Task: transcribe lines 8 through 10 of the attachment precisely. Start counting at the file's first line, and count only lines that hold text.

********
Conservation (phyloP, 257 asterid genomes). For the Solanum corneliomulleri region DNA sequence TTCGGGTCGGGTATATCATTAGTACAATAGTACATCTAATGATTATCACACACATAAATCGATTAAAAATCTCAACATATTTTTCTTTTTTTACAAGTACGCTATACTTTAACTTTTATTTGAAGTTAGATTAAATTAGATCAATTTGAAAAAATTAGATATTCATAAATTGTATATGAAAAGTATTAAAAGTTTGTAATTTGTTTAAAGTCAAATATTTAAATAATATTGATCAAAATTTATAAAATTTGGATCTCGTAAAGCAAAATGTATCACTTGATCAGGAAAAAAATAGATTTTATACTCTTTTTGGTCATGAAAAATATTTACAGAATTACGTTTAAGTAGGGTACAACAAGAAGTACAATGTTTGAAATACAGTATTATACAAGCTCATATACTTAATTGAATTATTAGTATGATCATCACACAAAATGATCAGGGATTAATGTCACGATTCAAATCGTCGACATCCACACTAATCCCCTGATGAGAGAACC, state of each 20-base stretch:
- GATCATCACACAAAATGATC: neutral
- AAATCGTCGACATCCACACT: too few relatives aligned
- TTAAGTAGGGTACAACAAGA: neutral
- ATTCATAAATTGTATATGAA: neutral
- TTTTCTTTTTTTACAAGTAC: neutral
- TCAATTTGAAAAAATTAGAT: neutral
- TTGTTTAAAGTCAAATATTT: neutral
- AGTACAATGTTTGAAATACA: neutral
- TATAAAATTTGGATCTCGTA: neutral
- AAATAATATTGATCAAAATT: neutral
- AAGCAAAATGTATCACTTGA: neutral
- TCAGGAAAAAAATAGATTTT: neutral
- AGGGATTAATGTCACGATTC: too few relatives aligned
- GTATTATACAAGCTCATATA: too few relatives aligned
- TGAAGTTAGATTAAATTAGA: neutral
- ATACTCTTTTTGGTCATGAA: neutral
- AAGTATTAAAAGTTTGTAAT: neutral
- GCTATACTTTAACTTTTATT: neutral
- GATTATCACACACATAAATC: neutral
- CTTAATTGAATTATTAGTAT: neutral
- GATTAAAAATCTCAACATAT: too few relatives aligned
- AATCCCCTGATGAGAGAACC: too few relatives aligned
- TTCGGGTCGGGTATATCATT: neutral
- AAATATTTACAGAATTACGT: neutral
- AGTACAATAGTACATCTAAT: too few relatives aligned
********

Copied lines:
- TTGTTTAAAGTCAAATATTT: neutral
- AGTACAATGTTTGAAATACA: neutral
- TATAAAATTTGGATCTCGTA: neutral